You are concerned that your inability to finish a particular activity is a problem. It may not be. Maybe you just become uninterested in a particular hobby or activity. This is not necessarily a bad thing. It could mean that it simply does not interest you. That’s okay. Knowing what disinterests you is equally as important as knowing what interests you.
It is common for people to begin new activities and not stick with them. Diets are a good example of this. Many people begin diets and after a few weeks (oftentimes sooner) return to their usual eating habits. Hobbies are similar in this way. What may seem like a great or fun idea at first may soon turn into a chore. People lose interest or lack the time or energy to devote to a hobby. Put simply; you don’t know what you will really like until you try it.
From a developmental perspective, you may be doing what you should be at this stage in your life. According to Erik Erickson’s psychosocial developmental theory, you may be experiencing the “identity versus identity confusion” stage. This stage generally occurs in one’s high school years. At this stage in life, individuals are attempting to find their own identity. This entails trying many new things to learn what one finds interesting, fun or motivating, and so forth. During this time, it is expected that individuals engage in many activities or hobbies. No one will like everything they try. This is completely normal and healthy. The goal for this stage is for an individual to find their own identity and ultimately to become independent thinkers. If an individual is unsuccessful at this stage, he or she will experience “role confusion.” This essentially means that an individual is uncertain of their identity.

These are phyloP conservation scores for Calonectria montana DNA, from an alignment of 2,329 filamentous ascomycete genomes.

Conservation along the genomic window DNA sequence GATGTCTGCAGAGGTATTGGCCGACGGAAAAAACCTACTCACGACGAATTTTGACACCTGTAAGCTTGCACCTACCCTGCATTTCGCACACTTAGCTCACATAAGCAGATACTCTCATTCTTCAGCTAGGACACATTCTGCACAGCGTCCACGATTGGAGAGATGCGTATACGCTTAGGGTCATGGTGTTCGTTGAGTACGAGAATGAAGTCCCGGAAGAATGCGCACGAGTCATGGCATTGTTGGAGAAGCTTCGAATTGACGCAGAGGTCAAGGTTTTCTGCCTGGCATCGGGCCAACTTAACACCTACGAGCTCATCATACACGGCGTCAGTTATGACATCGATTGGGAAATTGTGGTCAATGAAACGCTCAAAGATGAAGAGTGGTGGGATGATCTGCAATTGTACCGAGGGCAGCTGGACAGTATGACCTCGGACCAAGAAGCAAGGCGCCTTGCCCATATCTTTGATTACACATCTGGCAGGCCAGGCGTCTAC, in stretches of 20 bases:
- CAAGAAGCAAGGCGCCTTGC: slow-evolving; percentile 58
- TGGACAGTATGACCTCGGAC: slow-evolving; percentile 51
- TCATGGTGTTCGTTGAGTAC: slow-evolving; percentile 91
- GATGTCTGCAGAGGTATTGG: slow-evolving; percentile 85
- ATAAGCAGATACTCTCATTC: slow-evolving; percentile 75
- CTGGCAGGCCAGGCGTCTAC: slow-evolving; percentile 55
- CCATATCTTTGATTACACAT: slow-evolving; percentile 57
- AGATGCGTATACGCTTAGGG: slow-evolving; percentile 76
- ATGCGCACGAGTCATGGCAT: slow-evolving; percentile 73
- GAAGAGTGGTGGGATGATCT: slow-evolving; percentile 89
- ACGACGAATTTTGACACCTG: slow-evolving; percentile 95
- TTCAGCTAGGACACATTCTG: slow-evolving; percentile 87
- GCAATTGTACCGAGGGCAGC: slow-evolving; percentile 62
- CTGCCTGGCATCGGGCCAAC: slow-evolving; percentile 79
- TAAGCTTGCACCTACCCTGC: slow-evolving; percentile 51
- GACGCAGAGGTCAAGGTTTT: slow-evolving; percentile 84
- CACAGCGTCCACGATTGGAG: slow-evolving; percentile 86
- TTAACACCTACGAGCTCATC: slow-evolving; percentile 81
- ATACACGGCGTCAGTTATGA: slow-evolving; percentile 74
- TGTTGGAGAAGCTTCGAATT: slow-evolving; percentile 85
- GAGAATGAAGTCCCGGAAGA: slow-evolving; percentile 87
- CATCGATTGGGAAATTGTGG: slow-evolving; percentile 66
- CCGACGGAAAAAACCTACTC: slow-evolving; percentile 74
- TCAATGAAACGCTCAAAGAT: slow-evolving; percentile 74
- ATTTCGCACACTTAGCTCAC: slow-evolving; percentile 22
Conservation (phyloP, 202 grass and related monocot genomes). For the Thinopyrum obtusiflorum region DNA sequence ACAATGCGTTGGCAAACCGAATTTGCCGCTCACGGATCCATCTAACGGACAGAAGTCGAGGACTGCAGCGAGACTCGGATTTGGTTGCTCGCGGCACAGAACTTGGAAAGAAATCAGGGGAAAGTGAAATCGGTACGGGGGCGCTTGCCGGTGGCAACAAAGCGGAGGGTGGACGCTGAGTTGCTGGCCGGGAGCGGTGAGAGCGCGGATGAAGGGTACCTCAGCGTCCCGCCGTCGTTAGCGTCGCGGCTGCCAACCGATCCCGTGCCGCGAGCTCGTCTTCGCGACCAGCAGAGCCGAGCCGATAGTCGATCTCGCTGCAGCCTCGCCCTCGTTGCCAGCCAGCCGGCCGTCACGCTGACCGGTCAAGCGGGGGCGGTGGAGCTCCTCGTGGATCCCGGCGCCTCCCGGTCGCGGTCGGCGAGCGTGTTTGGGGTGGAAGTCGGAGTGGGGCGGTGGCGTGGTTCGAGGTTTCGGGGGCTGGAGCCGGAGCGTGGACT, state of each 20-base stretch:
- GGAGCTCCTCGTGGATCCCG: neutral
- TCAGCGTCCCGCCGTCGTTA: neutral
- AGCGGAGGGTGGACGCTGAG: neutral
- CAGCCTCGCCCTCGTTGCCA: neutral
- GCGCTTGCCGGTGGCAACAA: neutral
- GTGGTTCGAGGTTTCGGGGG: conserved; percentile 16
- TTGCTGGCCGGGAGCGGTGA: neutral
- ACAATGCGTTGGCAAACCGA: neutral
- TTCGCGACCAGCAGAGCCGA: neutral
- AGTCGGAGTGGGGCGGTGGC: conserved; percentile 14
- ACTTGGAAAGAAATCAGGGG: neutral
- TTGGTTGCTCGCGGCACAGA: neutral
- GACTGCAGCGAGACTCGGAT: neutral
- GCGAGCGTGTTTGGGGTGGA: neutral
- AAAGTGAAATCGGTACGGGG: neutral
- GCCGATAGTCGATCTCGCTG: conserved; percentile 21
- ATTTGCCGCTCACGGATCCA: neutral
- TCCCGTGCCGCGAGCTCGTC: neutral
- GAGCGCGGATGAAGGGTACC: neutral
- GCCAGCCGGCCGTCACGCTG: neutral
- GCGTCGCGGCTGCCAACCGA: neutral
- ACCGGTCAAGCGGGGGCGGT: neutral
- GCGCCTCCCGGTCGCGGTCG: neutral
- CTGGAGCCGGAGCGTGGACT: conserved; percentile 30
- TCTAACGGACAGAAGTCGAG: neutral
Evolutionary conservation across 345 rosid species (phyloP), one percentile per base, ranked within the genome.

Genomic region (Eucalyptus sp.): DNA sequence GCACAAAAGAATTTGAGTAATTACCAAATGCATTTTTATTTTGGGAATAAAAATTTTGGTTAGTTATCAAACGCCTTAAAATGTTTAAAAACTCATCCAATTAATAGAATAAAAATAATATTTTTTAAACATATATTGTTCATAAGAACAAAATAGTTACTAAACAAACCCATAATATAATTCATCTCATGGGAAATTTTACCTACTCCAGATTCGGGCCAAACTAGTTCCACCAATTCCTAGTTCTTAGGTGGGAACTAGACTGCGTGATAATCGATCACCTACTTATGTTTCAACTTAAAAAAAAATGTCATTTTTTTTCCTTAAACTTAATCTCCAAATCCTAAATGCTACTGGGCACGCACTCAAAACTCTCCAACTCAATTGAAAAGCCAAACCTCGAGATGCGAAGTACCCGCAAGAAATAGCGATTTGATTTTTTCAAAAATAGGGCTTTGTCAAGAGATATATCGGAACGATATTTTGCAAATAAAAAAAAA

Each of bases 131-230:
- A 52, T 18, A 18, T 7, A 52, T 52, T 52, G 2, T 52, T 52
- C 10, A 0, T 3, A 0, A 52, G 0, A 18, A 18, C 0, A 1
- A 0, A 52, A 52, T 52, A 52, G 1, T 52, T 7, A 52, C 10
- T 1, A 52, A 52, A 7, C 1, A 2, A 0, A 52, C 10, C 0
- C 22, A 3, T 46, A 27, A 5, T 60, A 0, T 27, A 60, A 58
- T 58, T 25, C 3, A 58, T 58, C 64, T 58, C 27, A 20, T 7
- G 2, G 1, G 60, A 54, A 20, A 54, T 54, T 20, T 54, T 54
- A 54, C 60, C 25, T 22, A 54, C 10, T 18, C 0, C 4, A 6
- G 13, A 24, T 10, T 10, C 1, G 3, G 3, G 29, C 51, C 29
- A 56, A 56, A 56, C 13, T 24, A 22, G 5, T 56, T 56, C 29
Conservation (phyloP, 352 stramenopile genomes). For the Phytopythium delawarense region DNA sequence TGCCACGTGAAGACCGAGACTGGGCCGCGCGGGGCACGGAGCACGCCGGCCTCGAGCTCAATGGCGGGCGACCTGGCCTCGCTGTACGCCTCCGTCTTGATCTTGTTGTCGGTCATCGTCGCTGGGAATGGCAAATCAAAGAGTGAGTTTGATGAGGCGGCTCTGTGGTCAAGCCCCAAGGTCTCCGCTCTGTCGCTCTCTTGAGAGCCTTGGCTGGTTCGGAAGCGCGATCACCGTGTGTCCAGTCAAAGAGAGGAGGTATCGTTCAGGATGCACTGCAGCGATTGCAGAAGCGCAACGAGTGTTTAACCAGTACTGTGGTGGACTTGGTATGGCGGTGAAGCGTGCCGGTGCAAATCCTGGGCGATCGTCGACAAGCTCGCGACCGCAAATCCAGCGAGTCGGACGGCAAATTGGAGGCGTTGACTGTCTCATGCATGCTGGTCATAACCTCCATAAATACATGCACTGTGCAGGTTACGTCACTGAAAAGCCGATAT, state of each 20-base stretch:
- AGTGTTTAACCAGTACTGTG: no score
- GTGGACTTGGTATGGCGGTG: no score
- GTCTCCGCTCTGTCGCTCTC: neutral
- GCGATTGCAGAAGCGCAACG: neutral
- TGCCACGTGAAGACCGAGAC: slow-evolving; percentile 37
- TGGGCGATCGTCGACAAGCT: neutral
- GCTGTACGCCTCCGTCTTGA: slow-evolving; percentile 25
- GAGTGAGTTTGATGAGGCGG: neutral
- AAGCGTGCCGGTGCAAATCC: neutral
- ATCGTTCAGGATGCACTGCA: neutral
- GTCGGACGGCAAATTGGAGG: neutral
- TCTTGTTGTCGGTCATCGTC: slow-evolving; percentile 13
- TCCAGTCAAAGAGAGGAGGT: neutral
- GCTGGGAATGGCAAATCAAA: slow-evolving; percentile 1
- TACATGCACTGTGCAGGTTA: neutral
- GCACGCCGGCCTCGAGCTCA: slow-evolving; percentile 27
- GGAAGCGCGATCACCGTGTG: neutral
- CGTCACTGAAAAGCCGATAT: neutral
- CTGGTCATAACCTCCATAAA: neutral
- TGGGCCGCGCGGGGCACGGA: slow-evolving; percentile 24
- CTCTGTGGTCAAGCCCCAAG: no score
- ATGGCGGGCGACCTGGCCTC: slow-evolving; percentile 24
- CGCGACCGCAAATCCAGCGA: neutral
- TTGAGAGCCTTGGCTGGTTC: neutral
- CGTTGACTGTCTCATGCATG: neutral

Another possible explanation for your problem, though unlikely, is that you have a mental health condition such as attention deficit disorder (ADD). Perhaps you could speak to your psychiatrist about this possibility. There may be a medication or a specific type of therapy that could assist you with attention difficulties.
You mentioned that you have social phobia. I’m not certain if you meant that you were diagnosed with social phobia or if this is a phrase you used to describe difficulty developing relationships. If it is the latter, it too may be associated with the “identity versus identity confusion” stage. Part of this stage involves struggling with social interaction and moving from one group of friends to another.
I would highly recommend speaking with your psychologist about these issues. If you are having difficulty, he or she could assist you in many various ways including (and hopefully not limited to) teaching you social skills to improve your social interaction.
Another idea is to speak with a career counselor at your high school. He or she may have access to career or personality tests that can help narrow down your interests or match you to a career. Many students find these tests very helpful and effective. I wish you well. Please take care.